MANILA - There was a "lack of anticipation" on the part of Magat Dam operators that resulted in historic flooding in Cagayan, the head of a University of the Philippines think tank said Wednesday.
At least 9 fatalities were earlier reported in the province following Typhoon Ulysses' onslaught, while Cagayan Valley has recorded a total of 24 deaths as of Tuesday.
The dam's water release while Cagayan River was swelling from heavy rainfall from nearby provinces contributed to the massive flooding, an official of the National Irrigation Authority earlier admitted.
Dam operators could have used the state weather bureau's "more or less accurate" forecast to prepare for the dam's water release, said Mahar Lagmay, executive director of the UP Resilience Institute.
"Although this needs to be checked and rechecked this is very preliminary, to me there was a lack of anticipation... Again, this is very preliminary but from the data that I’ve been seeing, forecast of the rainfall amount could be used to release a certain amount of discharge that is not 6,000 plus cubic meters per second," he told ANC's Headstart.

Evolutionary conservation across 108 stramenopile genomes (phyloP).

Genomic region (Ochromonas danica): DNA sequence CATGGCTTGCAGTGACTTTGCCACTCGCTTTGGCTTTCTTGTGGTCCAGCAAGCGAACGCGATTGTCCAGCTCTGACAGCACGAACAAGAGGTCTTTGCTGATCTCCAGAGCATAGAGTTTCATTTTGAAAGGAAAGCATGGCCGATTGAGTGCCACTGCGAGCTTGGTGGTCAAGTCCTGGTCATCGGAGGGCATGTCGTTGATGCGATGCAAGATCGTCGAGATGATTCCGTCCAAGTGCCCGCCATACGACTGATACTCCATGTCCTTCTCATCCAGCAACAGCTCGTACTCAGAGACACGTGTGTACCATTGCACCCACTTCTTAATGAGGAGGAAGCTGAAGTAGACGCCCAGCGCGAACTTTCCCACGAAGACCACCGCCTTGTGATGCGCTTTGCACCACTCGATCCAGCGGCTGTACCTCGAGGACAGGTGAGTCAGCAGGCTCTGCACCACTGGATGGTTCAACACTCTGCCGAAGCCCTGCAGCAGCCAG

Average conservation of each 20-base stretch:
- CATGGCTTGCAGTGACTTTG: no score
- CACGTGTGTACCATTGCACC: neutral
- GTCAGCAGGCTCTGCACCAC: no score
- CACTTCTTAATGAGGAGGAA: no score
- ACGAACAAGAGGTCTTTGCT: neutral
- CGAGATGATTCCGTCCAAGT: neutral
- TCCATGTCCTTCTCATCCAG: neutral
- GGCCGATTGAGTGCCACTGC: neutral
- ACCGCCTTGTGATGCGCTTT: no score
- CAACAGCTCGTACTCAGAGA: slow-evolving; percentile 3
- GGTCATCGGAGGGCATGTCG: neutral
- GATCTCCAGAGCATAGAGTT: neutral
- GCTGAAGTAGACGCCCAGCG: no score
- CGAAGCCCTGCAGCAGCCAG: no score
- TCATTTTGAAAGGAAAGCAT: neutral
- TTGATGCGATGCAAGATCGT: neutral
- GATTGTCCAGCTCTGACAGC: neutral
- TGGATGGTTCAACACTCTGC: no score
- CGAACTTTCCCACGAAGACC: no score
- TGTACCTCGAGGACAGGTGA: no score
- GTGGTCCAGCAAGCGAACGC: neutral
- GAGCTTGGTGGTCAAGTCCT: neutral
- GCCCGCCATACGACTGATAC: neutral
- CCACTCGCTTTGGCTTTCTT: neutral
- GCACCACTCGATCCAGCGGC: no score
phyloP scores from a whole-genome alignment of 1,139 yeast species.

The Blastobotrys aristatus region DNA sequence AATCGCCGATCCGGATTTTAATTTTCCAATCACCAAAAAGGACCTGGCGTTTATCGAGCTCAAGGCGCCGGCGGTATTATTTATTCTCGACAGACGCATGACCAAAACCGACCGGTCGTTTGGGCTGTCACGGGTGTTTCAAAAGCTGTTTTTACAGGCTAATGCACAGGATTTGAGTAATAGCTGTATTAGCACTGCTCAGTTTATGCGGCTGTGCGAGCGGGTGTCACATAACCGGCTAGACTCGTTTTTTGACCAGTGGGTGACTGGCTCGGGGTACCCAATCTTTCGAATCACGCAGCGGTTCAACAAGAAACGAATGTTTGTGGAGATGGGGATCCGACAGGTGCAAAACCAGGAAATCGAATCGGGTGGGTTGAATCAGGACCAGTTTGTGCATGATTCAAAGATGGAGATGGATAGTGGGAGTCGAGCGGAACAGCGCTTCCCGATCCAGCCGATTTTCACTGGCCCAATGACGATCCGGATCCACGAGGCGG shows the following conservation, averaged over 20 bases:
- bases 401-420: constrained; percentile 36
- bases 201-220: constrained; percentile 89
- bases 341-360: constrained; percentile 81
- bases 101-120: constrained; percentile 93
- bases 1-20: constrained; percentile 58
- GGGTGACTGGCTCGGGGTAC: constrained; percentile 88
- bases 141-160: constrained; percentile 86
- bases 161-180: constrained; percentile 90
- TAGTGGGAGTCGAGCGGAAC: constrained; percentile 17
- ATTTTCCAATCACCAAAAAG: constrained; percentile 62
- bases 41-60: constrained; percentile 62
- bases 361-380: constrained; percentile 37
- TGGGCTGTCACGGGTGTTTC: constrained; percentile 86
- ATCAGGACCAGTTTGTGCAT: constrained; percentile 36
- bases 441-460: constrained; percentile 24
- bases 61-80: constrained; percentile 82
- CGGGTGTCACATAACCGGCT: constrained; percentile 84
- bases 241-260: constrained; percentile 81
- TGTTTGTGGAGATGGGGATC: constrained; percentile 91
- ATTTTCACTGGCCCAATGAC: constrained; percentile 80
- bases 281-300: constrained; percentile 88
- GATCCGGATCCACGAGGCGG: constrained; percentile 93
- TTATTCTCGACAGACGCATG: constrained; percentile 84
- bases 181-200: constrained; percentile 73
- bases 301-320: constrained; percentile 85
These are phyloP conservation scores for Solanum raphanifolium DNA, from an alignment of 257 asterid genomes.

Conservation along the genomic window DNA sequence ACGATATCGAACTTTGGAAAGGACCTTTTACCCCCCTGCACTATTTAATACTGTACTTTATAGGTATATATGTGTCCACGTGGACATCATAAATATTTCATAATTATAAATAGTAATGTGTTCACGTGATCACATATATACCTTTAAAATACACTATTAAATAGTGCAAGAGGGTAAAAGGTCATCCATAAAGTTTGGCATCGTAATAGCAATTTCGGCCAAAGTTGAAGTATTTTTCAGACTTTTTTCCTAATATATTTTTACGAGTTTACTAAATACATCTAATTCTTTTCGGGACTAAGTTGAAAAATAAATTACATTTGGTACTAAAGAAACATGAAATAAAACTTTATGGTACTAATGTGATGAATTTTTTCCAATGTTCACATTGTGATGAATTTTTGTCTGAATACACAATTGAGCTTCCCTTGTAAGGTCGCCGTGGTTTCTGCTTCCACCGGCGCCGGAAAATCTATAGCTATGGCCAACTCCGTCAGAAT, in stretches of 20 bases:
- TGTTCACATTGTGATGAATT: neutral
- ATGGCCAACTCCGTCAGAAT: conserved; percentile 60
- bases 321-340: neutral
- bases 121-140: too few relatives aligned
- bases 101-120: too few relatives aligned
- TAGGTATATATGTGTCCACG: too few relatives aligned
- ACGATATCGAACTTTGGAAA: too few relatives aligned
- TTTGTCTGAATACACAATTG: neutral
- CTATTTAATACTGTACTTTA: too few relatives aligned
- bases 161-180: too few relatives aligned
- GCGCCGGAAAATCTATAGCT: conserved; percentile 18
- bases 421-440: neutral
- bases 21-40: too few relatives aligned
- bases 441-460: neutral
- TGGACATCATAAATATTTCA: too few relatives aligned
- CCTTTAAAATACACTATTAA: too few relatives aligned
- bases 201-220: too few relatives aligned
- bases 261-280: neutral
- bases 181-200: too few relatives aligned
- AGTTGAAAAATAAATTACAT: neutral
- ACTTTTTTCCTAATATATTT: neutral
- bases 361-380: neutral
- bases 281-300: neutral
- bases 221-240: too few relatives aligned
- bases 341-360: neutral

"You could have spread it over time and began a significant amount of release much earlier."
The NIA has since met to revisit its protocols, dam and reservoir division manager Eduardo Ramos earlier said.
"There’s also a danger in the dam collapsing and that’s the reason why they released it (water). We have a protocol and according to NIA they followed it. I agree, perhaps that dam protocol should be revisited," Lagmay said.
"Especially with the climate change projections, there are some scientists who say the rains will become intensified or will be more frequent. We really have to improve or make good our forecast and use it to plan ahead discharge, not during the time when water is already high."
All disaster risk reduction efforts are vital which is why the University of the Philippines adopted storm hazard warning system Project NOAH, according to Lagmay.
The project spawned online buzz over the weekend after typhoon Ulysses swamped vast swaths of Luzon.
"It’s not only the warning days before or hours before that’s important. It’s about capacity building, knowledge building, communication. It’s building a community that is resilient, that has a culture of safety," Lagmay said.
"Each and every effort must be considered as long as it’s scientific, logical, it must be welcomed by everybody."